"Which you speculated about, at length, in the file. Well, I don't know, either. But, to clear up one of your other main questions, if there are pro-and-anti Geistmann factions among our erstwhile F.B.I. colleagues, no one has told me about it. You see, John, I don't work for any of those people, anymore. Not since Ethiopia and Somalia."
"What about the murder of Donduceni's brother, in Tiraspol? And what about your own supposed 'death,' in Chisinau?"
Geistmann abruptly halted, and kicked at the hard sand. "Yes, I killed the brother. But no one told me to, it was my own initiative. And that prison business in Chisinau? A total fabrication. Like you, I can only guess who was behind it. Scott Peters? And the motive? To protect me from retaliation for killing the Donduceni brothers, or the South African, in the Addis Museum? That was fun, wasn't it, John! Ha! I can protect myself, thank you very much!"
Was Geistmann's indignation real, as he retailed his version of events? Hie face was red, but that may only have meant he had not applied enough sun block. Robinson decided that his best course would be studious neutrality, which was close to his real feelings: he did not care what had happened in Tiraspol, or in Chisinau, in 2013. As for Addis, that operation was presumably history, by now. In fact, he wished the whole African part of his former life would stay former -- except, of course, for his marriage.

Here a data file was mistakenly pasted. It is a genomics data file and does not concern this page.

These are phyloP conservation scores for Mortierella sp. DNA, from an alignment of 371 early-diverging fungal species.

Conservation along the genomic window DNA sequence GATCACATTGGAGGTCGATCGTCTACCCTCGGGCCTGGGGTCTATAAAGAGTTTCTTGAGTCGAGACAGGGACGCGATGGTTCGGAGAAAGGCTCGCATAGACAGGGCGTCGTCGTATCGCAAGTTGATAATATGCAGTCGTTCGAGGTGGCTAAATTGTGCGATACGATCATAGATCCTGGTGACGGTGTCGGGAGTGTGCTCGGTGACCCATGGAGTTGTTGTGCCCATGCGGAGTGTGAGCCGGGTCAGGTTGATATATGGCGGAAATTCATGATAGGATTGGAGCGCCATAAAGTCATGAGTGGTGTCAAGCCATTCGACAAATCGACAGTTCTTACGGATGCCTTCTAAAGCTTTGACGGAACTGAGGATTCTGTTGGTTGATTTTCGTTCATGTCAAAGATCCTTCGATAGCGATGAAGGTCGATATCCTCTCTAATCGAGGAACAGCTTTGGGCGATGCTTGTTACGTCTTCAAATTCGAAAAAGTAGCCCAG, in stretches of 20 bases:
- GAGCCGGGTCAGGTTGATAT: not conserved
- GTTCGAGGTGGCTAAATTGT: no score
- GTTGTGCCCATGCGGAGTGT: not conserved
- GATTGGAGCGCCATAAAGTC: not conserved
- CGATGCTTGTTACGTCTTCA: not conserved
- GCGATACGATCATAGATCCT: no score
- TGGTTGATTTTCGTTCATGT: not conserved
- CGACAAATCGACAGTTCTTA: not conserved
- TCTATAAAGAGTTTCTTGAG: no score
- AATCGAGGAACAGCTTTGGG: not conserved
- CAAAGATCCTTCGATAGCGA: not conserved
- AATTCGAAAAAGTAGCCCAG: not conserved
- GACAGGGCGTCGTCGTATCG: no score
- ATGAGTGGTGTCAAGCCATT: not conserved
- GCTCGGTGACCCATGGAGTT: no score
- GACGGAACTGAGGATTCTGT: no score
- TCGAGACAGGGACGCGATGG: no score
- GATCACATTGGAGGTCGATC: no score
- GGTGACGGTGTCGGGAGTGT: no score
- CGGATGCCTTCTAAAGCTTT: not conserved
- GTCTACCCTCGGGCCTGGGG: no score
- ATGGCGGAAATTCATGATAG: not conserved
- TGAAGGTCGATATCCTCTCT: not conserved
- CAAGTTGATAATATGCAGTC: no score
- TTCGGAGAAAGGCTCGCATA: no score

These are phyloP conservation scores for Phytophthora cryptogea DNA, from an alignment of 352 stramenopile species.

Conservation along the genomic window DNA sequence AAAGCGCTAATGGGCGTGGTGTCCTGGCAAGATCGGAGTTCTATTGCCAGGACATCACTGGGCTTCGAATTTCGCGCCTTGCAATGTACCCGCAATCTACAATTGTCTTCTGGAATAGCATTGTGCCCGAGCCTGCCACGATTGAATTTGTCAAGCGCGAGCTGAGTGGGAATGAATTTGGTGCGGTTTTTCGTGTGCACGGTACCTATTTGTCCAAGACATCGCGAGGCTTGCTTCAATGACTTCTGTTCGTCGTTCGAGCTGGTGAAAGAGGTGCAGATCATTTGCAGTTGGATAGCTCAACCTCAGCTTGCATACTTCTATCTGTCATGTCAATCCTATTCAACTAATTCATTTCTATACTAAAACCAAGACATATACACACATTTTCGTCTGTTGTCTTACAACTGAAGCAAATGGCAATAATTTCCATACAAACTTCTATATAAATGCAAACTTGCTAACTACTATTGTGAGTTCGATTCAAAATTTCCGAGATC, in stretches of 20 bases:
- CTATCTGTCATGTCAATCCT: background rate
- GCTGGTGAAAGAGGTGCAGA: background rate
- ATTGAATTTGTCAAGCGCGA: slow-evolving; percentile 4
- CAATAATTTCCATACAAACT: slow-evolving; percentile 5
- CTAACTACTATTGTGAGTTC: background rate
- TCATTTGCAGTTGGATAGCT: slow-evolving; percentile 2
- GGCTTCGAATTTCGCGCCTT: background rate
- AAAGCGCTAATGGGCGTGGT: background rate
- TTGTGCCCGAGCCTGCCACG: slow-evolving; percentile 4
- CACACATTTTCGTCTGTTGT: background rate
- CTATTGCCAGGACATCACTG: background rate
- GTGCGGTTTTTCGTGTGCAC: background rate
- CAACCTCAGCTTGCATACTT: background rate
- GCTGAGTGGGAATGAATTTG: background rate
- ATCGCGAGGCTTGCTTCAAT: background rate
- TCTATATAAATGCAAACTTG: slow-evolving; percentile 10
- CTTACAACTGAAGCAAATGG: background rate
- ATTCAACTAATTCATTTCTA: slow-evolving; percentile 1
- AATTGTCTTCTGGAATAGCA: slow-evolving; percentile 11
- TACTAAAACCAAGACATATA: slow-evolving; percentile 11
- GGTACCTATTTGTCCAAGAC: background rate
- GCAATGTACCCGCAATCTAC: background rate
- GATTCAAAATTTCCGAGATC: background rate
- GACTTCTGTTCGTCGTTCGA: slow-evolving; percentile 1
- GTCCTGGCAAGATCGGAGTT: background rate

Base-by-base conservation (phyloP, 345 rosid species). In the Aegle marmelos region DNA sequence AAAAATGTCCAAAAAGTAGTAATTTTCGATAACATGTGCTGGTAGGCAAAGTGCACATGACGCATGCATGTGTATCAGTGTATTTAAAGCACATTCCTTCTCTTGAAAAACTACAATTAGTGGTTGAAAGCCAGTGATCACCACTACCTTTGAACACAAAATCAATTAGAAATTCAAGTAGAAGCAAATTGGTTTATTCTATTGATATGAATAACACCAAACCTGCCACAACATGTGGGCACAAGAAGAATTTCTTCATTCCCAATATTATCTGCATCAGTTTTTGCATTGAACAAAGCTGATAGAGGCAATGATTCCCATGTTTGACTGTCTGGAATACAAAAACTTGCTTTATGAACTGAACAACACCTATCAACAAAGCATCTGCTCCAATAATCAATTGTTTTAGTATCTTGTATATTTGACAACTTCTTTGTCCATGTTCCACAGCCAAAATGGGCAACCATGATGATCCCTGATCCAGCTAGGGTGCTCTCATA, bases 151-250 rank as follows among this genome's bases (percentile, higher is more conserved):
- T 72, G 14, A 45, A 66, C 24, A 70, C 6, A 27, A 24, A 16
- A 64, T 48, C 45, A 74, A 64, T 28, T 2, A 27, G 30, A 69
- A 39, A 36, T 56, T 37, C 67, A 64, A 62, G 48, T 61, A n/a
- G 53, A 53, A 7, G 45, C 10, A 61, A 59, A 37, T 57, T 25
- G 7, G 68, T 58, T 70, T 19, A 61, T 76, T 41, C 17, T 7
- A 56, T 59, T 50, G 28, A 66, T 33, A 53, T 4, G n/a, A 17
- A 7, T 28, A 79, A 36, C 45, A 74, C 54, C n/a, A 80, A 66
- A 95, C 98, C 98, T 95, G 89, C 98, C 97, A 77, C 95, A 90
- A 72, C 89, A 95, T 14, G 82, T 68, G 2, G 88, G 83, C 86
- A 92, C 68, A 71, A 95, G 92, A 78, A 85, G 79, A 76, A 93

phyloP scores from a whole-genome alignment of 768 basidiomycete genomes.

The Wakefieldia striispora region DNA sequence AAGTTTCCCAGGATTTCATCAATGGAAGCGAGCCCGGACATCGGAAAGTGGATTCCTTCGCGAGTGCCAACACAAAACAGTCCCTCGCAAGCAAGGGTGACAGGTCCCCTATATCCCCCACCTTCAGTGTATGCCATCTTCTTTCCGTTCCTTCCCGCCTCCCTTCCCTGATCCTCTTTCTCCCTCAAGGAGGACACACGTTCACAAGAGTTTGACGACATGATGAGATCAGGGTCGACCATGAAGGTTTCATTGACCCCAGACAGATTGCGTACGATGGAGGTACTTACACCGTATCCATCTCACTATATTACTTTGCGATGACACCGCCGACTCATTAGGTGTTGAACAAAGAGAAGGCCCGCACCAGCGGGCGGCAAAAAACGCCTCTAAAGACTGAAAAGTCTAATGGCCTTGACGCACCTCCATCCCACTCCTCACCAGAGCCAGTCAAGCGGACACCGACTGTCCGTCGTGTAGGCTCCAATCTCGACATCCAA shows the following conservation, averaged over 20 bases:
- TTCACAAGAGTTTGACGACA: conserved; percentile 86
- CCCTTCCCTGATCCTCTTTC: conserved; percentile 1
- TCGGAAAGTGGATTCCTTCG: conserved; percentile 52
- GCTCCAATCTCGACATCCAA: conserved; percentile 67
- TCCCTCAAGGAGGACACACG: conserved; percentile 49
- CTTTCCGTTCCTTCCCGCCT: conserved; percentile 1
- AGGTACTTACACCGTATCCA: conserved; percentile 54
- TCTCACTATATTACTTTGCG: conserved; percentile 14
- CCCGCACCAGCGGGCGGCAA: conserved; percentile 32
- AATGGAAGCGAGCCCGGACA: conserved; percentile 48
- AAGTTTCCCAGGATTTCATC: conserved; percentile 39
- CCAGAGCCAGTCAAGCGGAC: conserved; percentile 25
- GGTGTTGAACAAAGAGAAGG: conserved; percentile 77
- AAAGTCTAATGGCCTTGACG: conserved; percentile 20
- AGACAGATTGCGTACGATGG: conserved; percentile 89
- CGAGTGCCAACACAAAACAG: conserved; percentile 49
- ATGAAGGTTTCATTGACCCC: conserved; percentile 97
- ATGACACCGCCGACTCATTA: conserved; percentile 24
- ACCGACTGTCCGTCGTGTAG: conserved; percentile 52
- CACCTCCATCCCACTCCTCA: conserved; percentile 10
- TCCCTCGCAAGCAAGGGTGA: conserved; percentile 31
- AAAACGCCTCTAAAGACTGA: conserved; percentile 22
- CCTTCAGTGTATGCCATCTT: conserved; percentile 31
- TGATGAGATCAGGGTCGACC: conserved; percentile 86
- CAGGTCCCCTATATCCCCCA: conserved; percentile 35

As usual, Geistmann seemed to read his mind. "But, John," he said, "weren't you at least slightly afraid the Cartel would come after you? I mean, you were more than a bit player in that wonderful die-arama at the Museum. Strictly speaking, you were an accessory to murder -- although, of course, the victim was the Zulu Cartel boss, Mandlenkosi Chuliza, who was himself, among other things, a murderer."
Robinson was nonplussed. He realized something that, even six years later, was alarming: it had never even occurred to him that the Cartel, or anyone else, might come after him.
"Actually," he said, "the two news accounts, and the text you sent, made me assume that you were the one who was in danger. Don't forget, I had just gotten married. I must not have wanted to worry that the Cartel might come after me."
"Well, good for you! What I thought was that they would try to kill me first, and then you."
"Hmm! The same order as at the Museum. That never even occurred to me."
If readers are interested in Reading Geistmann, it is available as a free PDF from the author. Please visit www.ronsinger.net for contact information.
And Geistmann in Africa (Geistman II):